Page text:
How to Structure Gift Dollars for (future) Home buyers!

by Mario Acosta on April 21, 2015

in Buyers, First-Time Home Buyers


It is common for many buyers to receive gift funds from a family member(s). All of which begs the question how to avoid the dreaded Gift Tax. How that gift is structured can be a sensitive family issue. In order to avoid paying that tax…it’s important to structure the transaction properly BOTH ON  A PERSONAL LEVEL AND TRANSACTIONAL LEVEL. Family baggage, sibling rivalries, legal and tax consequences MAY need to be addressed between the giver and receiver far in advance, before the buyer begins searching for a property.

In 2014 the annual limit for (exclusionary) gift income is $14K per giverper recipient  (“gift splitting”).

Example: Harold and Helen Smith (husband and wife) agree to split gift funds of $26K during 2012.

Harold gives his son George, $13K, and Helen gives George’s wife (daughter in law) Gina, $13K. Each gift is equal to the annual exclusion ($13,000) by gift splitting they can make these gifts without making a taxable gift. Any additional monies over the $26k the Smiths wish to give, can be secured by a junior lien (i.e. 2nd T.D.) as a way to protect a parent’s gift interest on behalf of their child.

For example: the Smith’s son may have married a young woman of questionable (in their eyes) long term “economic viability” and “spousal capacity”.

In that case: The Smiths (who desperately want their grandchildren to grow up in a stable home environment) feel uncomfortable just handing over additional monies (because of community property laws).

So to protect their interests they require the young couple to sign a 2nd Trust deed with themselves as the beneficiary at close of escrow. This gives the “grandparents” some additional leverage in the event a divorce occurs, a child custody case erupts or the 1st Trust Deed teeters on verge of foreclosure. Any family member can structure the gift as a loan and charge zero interest, but may face unfavorable and complicated tax rules. But tax-law complications can be avoided by charging an interest rate that at least equals the applicable federal rate (AFR) approved by the Internal Revenue Service. Current AFRs for term loans—meaning loans with a defined repayment schedule or a specific balloon-payment due date—are as follows (based on semiannual compounding):

A) 0.23% for “short-term” loans of up to three years.

B) 1.07% for “mid-term” loans over three years but not over nine years.

C) 2.61% for “long-term” loans over nine years.

AFRs are updated monthly in response to ever-changing bond-market conditions. AFRs for each month are published in the Internal Revenue Bulletin (found at

The AFR rate is determined by the month when the loan is funded. The “giver” (now the “lender”) must declare the interest payments received as income on their tax returns (Form 1040). The “recipient” (now the borrower) can deduct the interest payments: provided it’s a secured by a home (via a 2nd trust deed). If the loan has a “demand feature” (as opposed to a specific “term”), the AFR isn’t fixed in the month the loan funds. Instead, the AFR is floating and based on the changing short-term AFR rates. If the giver/lender makes an “interest-free loan” (“straight note”) the dreaded below-market interest rules may apply. If so, the giver AND lender MUST follow complicated rules to calculate imaginary interest payments. In order to avoid this issue both parties must put the loan in writing. Several online services, such as, offer low-cost, do-it-yourself loan documents.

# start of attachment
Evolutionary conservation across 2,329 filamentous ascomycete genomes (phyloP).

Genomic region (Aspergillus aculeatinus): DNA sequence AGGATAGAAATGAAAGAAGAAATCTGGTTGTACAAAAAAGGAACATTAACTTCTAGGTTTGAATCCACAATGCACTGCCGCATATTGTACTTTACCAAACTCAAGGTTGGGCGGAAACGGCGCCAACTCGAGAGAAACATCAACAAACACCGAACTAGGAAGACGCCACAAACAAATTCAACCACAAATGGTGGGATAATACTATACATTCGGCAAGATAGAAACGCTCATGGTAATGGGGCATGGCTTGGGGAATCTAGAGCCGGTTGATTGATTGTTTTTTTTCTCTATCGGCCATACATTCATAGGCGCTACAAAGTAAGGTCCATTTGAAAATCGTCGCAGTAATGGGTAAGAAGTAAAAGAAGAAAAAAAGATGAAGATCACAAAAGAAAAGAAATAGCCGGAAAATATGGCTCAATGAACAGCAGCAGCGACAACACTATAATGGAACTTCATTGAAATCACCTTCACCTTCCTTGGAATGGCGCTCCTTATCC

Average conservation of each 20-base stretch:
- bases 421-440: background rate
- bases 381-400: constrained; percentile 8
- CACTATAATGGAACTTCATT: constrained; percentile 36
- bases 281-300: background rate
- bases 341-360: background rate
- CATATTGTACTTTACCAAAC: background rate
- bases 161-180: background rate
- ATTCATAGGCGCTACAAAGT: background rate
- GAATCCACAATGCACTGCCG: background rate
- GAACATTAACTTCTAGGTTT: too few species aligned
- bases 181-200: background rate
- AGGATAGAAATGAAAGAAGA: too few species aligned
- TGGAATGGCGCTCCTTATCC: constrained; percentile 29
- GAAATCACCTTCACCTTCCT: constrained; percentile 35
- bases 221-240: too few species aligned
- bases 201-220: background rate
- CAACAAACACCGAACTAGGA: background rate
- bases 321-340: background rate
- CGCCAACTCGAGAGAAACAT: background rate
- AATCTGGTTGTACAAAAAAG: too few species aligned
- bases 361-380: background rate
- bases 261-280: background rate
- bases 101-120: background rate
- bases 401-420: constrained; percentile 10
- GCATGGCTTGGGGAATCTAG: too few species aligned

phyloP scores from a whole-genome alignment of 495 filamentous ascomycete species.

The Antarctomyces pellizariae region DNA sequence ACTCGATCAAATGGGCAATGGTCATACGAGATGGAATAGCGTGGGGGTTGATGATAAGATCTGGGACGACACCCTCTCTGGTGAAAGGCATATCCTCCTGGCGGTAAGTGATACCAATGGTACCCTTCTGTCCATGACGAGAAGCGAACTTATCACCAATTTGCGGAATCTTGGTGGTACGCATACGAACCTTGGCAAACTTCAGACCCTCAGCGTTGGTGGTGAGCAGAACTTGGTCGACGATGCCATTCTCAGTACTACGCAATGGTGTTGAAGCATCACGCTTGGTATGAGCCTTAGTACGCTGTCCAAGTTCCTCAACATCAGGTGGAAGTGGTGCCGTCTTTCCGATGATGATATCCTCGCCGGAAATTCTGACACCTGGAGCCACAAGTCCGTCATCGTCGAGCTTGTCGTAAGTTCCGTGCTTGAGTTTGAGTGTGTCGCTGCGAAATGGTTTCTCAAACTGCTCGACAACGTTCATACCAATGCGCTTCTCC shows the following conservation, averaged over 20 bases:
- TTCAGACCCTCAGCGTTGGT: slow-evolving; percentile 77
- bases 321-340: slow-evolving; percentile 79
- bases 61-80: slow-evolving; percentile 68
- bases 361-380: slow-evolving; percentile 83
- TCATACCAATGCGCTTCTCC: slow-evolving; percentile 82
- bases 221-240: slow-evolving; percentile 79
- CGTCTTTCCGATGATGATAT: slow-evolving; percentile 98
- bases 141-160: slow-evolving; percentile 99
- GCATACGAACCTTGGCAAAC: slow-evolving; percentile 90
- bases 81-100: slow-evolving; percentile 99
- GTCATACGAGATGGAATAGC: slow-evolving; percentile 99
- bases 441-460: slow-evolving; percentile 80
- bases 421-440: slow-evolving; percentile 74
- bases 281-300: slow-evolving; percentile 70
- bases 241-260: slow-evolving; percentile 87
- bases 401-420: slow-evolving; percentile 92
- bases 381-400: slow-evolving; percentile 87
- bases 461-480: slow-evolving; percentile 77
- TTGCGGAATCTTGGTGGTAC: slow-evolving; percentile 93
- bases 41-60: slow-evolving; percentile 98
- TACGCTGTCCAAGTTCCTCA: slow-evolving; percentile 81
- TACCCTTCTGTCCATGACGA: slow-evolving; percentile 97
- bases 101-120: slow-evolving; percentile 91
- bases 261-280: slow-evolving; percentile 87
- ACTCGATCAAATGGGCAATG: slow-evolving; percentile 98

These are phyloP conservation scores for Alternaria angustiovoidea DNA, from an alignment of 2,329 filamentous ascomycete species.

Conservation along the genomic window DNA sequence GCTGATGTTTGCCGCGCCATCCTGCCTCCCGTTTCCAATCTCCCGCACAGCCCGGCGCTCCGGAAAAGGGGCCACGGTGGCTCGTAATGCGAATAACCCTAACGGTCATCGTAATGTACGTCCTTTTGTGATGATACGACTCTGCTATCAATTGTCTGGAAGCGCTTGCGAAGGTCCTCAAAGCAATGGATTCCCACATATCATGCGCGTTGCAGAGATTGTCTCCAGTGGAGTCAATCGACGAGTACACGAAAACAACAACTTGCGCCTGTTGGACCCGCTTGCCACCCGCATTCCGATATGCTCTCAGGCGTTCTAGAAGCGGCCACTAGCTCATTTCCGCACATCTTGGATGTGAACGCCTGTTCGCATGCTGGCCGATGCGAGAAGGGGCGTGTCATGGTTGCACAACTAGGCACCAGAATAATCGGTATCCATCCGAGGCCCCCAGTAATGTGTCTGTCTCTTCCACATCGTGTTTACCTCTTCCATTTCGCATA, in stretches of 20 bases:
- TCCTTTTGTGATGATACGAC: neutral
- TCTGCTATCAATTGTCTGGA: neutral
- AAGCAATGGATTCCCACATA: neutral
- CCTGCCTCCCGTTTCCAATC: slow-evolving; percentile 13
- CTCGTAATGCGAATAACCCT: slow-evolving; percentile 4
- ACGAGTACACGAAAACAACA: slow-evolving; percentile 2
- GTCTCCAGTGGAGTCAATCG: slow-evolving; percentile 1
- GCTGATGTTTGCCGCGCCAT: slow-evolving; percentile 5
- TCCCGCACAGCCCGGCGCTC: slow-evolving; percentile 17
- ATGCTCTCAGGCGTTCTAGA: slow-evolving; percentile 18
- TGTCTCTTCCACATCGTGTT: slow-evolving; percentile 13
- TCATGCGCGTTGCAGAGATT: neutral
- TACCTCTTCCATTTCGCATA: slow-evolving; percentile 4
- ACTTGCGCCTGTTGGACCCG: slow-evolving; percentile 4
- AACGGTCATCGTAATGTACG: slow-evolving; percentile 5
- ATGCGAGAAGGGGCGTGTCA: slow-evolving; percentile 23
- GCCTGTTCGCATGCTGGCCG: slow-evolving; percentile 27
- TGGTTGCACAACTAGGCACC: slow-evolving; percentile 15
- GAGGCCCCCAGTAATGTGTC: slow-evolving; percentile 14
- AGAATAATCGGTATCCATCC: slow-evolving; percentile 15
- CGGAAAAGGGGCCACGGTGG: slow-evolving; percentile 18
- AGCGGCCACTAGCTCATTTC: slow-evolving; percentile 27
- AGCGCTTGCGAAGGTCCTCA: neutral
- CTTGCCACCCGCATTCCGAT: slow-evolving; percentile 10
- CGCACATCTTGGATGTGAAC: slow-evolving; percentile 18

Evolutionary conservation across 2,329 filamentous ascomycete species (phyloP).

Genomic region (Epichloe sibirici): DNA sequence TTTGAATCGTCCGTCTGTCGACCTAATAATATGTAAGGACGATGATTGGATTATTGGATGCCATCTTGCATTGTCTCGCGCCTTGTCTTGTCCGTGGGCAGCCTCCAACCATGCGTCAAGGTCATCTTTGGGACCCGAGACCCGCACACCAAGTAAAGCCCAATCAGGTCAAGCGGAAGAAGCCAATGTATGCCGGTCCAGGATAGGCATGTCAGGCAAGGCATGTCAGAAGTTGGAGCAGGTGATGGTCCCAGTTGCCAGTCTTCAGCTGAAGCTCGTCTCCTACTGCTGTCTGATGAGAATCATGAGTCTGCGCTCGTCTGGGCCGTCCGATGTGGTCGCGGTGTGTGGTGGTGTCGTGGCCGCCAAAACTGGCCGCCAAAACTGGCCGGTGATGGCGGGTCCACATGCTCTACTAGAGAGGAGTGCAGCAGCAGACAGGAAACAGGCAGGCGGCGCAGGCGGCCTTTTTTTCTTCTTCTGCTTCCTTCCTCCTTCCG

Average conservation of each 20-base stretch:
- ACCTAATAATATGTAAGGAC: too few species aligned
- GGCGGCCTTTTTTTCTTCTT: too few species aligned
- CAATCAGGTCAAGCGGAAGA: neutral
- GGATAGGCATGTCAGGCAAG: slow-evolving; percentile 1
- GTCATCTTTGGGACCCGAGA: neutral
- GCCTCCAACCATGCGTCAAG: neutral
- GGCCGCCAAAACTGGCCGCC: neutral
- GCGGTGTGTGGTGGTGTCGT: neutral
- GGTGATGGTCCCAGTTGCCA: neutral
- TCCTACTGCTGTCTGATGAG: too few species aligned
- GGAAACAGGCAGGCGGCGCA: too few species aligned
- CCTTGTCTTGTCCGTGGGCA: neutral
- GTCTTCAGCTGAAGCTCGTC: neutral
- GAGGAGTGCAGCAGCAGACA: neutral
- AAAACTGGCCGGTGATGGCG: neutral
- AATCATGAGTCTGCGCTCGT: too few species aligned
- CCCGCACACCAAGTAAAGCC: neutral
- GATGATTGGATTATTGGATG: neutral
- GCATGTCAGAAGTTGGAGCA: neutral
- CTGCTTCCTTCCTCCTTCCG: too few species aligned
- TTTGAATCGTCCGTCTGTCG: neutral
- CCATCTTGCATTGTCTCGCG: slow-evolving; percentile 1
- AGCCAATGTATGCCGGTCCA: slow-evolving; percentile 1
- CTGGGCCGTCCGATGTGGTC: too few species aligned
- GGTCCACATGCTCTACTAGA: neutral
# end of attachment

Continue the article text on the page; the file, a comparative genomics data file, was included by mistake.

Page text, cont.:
Whenever possible it’s best the gift $$$ be deposited into the recipient’s account…well before the transaction has been initiated.

Here’s why:

1)   Any credit issues (low scores and debt negotiation / reduction resolution) can be dealt with in advance with those funds.

(A downside is: the “loving young couple” may decide to blow all part of the $$$ on something besides the home purchase).

2)  Simplicity: No actual gift letter forms need to be completed or paper trail of $$$ need to be provided.

3)   When an underwriter reviews a loan application, the U/W is judging the overall viability and strength of a borrower.

For example: If the buyer/borrower has a high “Debt to Income” ratio (DTI) or marginal credit scores (under 640), the borrower will appear stronger IF the funds have been “seasoned”.

In order to “season” gift $$$ , the funds must be in the recipients  account for typically 61 days or as long as 89 days depending on the cycle date of the bank statement.

Please contact real estate agent Mario Acosta if you have any questions on real estate or  how to structure your gift dollars for your future home buyers.


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Post by Mario Acosta

Mario has written 59 articles.

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